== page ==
SMS Kaiser Wilhelm der Grosse

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SMS Kaiser Friedrich III.PNG
SMS Kaiser Friedrich III
Career (Germany) Kaiser
Name: Kaiser Wilhelm der Große
Namesake: Wilhelm I
Builder: Germaniawerft, Kiel
Laid down: January 1898
Launched: 1 June 1899
Commissioned: 5 May 1901
Fate: Scrapped in 1920
General characteristics
Class and type: Pre-dreadnought battleship
Displacement: Standard: 10,790 t (10,620 LT; 11,890 ST)
Full load: 11,599 t (11,416 LT; 12,786 ST)
Length: 125.3 m (411 ft)
Beam: 20.4 m (67 ft)
Draft: 7.89 m (25.9 ft)
Propulsion: 3 shafts triple expansion engines
13,000 ihp (9,700 kW)
Speed: 17.5 knots (32.4 km/h)
Range: 3,420 nmi (6,330 km; 3,940 mi) at 10 kn (19 km/h; 12 mph)
Complement: 658–687
Armament: 4 × 24 cm (9.4 in) 40 cal guns
18 × 15 cm (5.9 in) guns
12 × 8.8 cm (3.5 in) guns
12 × 1-pdr guns
6 × 45 cm (18 in) torpedo tubes
Armor: Belt: 300 to 150 mm (12 to 5.9 in)
Deck: 65 mm (2.6 in)
Conning Tower: 250 mm
Turrets: 250 mm (9.8 in)
Casemates: 150 mm

SMS Kaiser Wilhelm der Große ("HMS Emperor William the Great") was a German pre-dreadnought battleship of the Kaiser Friedrich III class, built around the turn of the 20th Century. The ship was one of the first battleships built by the German Imperial Navy (Kaiserliche Marine) as part of a program of naval expansion under Kaiser Wilhelm II. Kaiser Wilhelm der Große was built in Kiel, at the Germaniawerft shipyard. She was laid down in 1898 and completed in May, 1901. The ship was armed with a main battery of four 24 cm (9.4 in) guns in two twin gun turrets.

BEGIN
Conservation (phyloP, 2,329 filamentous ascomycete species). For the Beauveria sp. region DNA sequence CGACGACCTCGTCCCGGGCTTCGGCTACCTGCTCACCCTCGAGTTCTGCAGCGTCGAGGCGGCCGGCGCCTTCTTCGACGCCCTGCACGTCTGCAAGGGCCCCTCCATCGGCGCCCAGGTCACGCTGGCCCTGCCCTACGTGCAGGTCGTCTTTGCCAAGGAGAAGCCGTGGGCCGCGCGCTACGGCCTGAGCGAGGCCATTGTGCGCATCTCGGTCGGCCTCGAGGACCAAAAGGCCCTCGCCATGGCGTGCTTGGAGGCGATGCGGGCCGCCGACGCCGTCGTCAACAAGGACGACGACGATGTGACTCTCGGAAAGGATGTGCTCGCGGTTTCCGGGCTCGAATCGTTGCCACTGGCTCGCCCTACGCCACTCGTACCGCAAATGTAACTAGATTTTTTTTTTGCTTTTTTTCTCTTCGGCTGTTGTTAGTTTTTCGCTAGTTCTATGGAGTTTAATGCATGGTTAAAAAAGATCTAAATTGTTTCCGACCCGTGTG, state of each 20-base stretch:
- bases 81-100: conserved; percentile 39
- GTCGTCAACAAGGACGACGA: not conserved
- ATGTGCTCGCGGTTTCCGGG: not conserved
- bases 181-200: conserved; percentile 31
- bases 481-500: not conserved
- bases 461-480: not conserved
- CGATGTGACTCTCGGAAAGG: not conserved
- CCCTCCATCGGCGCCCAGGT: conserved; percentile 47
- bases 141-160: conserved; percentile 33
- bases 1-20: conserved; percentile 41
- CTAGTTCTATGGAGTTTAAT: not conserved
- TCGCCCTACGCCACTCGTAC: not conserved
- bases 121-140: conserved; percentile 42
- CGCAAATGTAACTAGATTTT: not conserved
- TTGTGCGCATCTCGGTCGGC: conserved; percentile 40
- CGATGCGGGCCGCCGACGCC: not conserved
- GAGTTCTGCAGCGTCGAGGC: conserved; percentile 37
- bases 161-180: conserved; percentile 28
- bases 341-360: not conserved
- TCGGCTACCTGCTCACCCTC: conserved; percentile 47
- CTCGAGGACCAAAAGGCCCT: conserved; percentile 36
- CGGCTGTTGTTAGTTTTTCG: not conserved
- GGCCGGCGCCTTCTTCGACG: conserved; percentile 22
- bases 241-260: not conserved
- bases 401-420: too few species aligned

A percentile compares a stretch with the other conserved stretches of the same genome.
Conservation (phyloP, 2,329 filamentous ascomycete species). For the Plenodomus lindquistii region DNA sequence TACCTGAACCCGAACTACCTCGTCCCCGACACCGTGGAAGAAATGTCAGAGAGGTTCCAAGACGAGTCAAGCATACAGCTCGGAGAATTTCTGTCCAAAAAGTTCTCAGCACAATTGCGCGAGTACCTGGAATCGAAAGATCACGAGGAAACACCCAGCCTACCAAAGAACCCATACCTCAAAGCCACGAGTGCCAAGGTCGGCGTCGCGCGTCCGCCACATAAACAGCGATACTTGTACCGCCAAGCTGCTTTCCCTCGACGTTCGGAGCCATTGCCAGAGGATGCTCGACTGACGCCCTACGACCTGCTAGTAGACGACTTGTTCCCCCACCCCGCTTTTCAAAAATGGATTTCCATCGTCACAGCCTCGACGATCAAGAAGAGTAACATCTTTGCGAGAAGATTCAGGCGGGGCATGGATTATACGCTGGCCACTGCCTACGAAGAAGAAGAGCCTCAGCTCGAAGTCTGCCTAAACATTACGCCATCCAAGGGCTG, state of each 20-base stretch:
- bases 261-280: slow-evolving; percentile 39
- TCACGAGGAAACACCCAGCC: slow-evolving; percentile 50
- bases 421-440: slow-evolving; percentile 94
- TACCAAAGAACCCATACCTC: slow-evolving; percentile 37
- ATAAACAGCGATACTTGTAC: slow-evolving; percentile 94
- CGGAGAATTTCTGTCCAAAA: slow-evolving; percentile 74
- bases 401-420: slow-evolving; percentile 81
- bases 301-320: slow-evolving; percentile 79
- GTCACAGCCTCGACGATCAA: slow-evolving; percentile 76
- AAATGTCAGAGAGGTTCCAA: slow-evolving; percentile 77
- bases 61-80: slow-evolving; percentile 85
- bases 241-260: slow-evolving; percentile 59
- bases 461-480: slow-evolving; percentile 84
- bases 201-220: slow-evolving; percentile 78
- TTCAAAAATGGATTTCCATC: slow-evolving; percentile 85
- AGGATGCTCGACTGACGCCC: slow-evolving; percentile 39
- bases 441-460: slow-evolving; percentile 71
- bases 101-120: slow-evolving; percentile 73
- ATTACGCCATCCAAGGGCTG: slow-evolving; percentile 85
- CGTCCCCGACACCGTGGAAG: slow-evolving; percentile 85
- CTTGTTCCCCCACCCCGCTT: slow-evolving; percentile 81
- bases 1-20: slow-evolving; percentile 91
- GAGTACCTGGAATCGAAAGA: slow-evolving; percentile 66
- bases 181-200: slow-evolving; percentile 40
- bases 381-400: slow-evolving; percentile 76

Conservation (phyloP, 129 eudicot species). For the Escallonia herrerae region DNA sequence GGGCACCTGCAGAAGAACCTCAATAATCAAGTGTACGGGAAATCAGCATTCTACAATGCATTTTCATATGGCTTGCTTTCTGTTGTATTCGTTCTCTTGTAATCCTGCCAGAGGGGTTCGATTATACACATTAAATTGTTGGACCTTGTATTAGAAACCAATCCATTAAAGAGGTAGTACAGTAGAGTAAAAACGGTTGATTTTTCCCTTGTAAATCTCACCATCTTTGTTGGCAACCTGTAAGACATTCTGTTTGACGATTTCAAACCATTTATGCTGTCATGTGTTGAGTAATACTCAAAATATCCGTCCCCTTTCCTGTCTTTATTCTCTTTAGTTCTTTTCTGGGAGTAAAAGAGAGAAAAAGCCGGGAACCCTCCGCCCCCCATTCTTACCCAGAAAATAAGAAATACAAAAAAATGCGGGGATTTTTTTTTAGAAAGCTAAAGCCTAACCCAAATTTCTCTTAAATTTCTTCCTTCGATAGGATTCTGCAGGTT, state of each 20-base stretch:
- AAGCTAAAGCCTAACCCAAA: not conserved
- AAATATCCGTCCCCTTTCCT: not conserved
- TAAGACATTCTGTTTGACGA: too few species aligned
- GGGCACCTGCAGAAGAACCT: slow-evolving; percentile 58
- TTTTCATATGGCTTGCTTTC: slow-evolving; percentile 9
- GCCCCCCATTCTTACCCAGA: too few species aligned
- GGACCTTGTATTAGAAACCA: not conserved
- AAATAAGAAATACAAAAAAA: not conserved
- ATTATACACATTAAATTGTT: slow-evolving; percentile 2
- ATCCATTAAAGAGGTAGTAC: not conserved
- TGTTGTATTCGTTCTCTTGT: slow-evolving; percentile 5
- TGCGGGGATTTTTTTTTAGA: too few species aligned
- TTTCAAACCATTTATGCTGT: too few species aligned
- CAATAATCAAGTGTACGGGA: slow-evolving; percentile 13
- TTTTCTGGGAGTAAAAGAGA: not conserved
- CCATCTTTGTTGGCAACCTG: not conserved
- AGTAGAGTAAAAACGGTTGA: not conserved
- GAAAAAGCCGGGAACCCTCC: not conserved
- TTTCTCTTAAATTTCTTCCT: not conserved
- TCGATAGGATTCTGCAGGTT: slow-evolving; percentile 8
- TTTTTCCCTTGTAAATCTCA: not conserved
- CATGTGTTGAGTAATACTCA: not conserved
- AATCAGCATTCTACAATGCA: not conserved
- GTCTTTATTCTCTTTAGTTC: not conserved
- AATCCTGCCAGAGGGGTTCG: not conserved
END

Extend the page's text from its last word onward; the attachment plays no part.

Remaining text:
Kaiser Wilhelm der Große served in the active fleet for ten years, during which time she participated in a number of the fleet's training maneouvers. By the early 1910s, however, the new dreadnought battleships had begun to come into service. As a result, the ship was decommissioned and placed in reserve. At the outbreak of World War I in 1914, the battleship and her sisters were placed back in active service as the V Battle Squadron of the High Seas Fleet and tasked with coastal defense. In 1915, the ships were again withdrawn from service and relegated to secondary duties. Kaiser Wilhelm der Große was used as a depot ship in Kiel and eventually a torpedo target ship. After the end of the war, the vessel was sold for scrapping to a German company and broken up in 1920.